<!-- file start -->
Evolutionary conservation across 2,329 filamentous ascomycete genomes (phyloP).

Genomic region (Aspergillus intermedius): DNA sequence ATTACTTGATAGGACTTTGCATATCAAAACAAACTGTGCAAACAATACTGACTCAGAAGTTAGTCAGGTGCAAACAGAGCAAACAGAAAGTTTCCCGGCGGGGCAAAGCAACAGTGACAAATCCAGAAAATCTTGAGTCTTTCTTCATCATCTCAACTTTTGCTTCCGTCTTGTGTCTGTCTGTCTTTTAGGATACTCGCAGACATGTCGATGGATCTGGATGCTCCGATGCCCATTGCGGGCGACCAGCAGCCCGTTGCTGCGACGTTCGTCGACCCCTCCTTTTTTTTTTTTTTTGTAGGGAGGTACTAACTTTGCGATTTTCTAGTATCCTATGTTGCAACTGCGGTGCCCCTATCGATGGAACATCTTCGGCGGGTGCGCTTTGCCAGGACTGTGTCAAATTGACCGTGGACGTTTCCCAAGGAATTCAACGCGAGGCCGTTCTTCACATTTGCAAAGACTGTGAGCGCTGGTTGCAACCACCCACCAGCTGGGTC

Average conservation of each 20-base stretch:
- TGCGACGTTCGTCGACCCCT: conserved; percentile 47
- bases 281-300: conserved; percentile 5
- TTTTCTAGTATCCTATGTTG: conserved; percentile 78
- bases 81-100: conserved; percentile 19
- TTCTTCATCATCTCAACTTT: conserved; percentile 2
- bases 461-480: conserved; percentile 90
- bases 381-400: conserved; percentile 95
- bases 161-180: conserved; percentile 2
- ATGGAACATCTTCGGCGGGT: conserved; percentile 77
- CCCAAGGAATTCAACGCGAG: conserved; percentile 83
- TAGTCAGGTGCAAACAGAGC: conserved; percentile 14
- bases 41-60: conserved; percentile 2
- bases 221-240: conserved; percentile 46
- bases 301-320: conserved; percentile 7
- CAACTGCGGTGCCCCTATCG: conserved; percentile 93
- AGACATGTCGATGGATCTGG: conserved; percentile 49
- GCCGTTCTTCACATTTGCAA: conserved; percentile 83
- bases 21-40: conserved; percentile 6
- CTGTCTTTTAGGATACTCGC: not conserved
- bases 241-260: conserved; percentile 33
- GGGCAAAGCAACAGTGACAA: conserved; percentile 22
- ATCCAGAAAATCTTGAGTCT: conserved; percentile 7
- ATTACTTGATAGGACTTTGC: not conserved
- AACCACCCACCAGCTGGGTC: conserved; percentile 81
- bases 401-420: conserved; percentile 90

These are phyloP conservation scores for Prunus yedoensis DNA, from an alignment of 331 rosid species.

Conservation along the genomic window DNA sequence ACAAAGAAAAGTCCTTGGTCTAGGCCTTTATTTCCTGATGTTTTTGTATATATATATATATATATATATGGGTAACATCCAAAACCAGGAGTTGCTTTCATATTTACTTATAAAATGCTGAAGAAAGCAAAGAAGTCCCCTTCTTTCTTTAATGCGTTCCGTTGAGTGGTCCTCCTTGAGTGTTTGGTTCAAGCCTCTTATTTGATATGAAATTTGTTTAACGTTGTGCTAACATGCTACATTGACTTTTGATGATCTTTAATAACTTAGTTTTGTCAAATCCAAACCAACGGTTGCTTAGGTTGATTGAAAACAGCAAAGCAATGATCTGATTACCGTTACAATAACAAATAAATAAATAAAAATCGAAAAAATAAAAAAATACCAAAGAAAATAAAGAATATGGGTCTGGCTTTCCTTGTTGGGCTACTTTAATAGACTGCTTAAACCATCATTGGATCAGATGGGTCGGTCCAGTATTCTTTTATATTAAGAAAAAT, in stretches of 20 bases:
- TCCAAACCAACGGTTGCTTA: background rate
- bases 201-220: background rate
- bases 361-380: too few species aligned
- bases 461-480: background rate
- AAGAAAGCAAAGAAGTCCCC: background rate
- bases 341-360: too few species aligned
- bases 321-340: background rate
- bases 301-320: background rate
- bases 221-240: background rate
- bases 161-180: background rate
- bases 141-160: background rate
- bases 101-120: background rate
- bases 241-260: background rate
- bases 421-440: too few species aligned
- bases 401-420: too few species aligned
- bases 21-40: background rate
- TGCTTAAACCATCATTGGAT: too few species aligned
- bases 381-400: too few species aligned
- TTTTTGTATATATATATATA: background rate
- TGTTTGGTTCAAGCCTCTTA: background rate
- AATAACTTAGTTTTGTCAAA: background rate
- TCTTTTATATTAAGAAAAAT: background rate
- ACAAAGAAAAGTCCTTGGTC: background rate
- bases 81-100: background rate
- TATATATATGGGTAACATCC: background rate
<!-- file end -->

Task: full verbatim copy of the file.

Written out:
Evolutionary conservation across 2,329 filamentous ascomycete genomes (phyloP).

Genomic region (Aspergillus intermedius): DNA sequence ATTACTTGATAGGACTTTGCATATCAAAACAAACTGTGCAAACAATACTGACTCAGAAGTTAGTCAGGTGCAAACAGAGCAAACAGAAAGTTTCCCGGCGGGGCAAAGCAACAGTGACAAATCCAGAAAATCTTGAGTCTTTCTTCATCATCTCAACTTTTGCTTCCGTCTTGTGTCTGTCTGTCTTTTAGGATACTCGCAGACATGTCGATGGATCTGGATGCTCCGATGCCCATTGCGGGCGACCAGCAGCCCGTTGCTGCGACGTTCGTCGACCCCTCCTTTTTTTTTTTTTTTGTAGGGAGGTACTAACTTTGCGATTTTCTAGTATCCTATGTTGCAACTGCGGTGCCCCTATCGATGGAACATCTTCGGCGGGTGCGCTTTGCCAGGACTGTGTCAAATTGACCGTGGACGTTTCCCAAGGAATTCAACGCGAGGCCGTTCTTCACATTTGCAAAGACTGTGAGCGCTGGTTGCAACCACCCACCAGCTGGGTC

Average conservation of each 20-base stretch:
- TGCGACGTTCGTCGACCCCT: conserved; percentile 47
- bases 281-300: conserved; percentile 5
- TTTTCTAGTATCCTATGTTG: conserved; percentile 78
- bases 81-100: conserved; percentile 19
- TTCTTCATCATCTCAACTTT: conserved; percentile 2
- bases 461-480: conserved; percentile 90
- bases 381-400: conserved; percentile 95
- bases 161-180: conserved; percentile 2
- ATGGAACATCTTCGGCGGGT: conserved; percentile 77
- CCCAAGGAATTCAACGCGAG: conserved; percentile 83
- TAGTCAGGTGCAAACAGAGC: conserved; percentile 14
- bases 41-60: conserved; percentile 2
- bases 221-240: conserved; percentile 46
- bases 301-320: conserved; percentile 7
- CAACTGCGGTGCCCCTATCG: conserved; percentile 93
- AGACATGTCGATGGATCTGG: conserved; percentile 49
- GCCGTTCTTCACATTTGCAA: conserved; percentile 83
- bases 21-40: conserved; percentile 6
- CTGTCTTTTAGGATACTCGC: not conserved
- bases 241-260: conserved; percentile 33
- GGGCAAAGCAACAGTGACAA: conserved; percentile 22
- ATCCAGAAAATCTTGAGTCT: conserved; percentile 7
- ATTACTTGATAGGACTTTGC: not conserved
- AACCACCCACCAGCTGGGTC: conserved; percentile 81
- bases 401-420: conserved; percentile 90

These are phyloP conservation scores for Prunus yedoensis DNA, from an alignment of 331 rosid species.

Conservation along the genomic window DNA sequence ACAAAGAAAAGTCCTTGGTCTAGGCCTTTATTTCCTGATGTTTTTGTATATATATATATATATATATATGGGTAACATCCAAAACCAGGAGTTGCTTTCATATTTACTTATAAAATGCTGAAGAAAGCAAAGAAGTCCCCTTCTTTCTTTAATGCGTTCCGTTGAGTGGTCCTCCTTGAGTGTTTGGTTCAAGCCTCTTATTTGATATGAAATTTGTTTAACGTTGTGCTAACATGCTACATTGACTTTTGATGATCTTTAATAACTTAGTTTTGTCAAATCCAAACCAACGGTTGCTTAGGTTGATTGAAAACAGCAAAGCAATGATCTGATTACCGTTACAATAACAAATAAATAAATAAAAATCGAAAAAATAAAAAAATACCAAAGAAAATAAAGAATATGGGTCTGGCTTTCCTTGTTGGGCTACTTTAATAGACTGCTTAAACCATCATTGGATCAGATGGGTCGGTCCAGTATTCTTTTATATTAAGAAAAAT, in stretches of 20 bases:
- TCCAAACCAACGGTTGCTTA: background rate
- bases 201-220: background rate
- bases 361-380: too few species aligned
- bases 461-480: background rate
- AAGAAAGCAAAGAAGTCCCC: background rate
- bases 341-360: too few species aligned
- bases 321-340: background rate
- bases 301-320: background rate
- bases 221-240: background rate
- bases 161-180: background rate
- bases 141-160: background rate
- bases 101-120: background rate
- bases 241-260: background rate
- bases 421-440: too few species aligned
- bases 401-420: too few species aligned
- bases 21-40: background rate
- TGCTTAAACCATCATTGGAT: too few species aligned
- bases 381-400: too few species aligned
- TTTTTGTATATATATATATA: background rate
- TGTTTGGTTCAAGCCTCTTA: background rate
- AATAACTTAGTTTTGTCAAA: background rate
- TCTTTTATATTAAGAAAAAT: background rate
- ACAAAGAAAAGTCCTTGGTC: background rate
- bases 81-100: background rate
- TATATATATGGGTAACATCC: background rate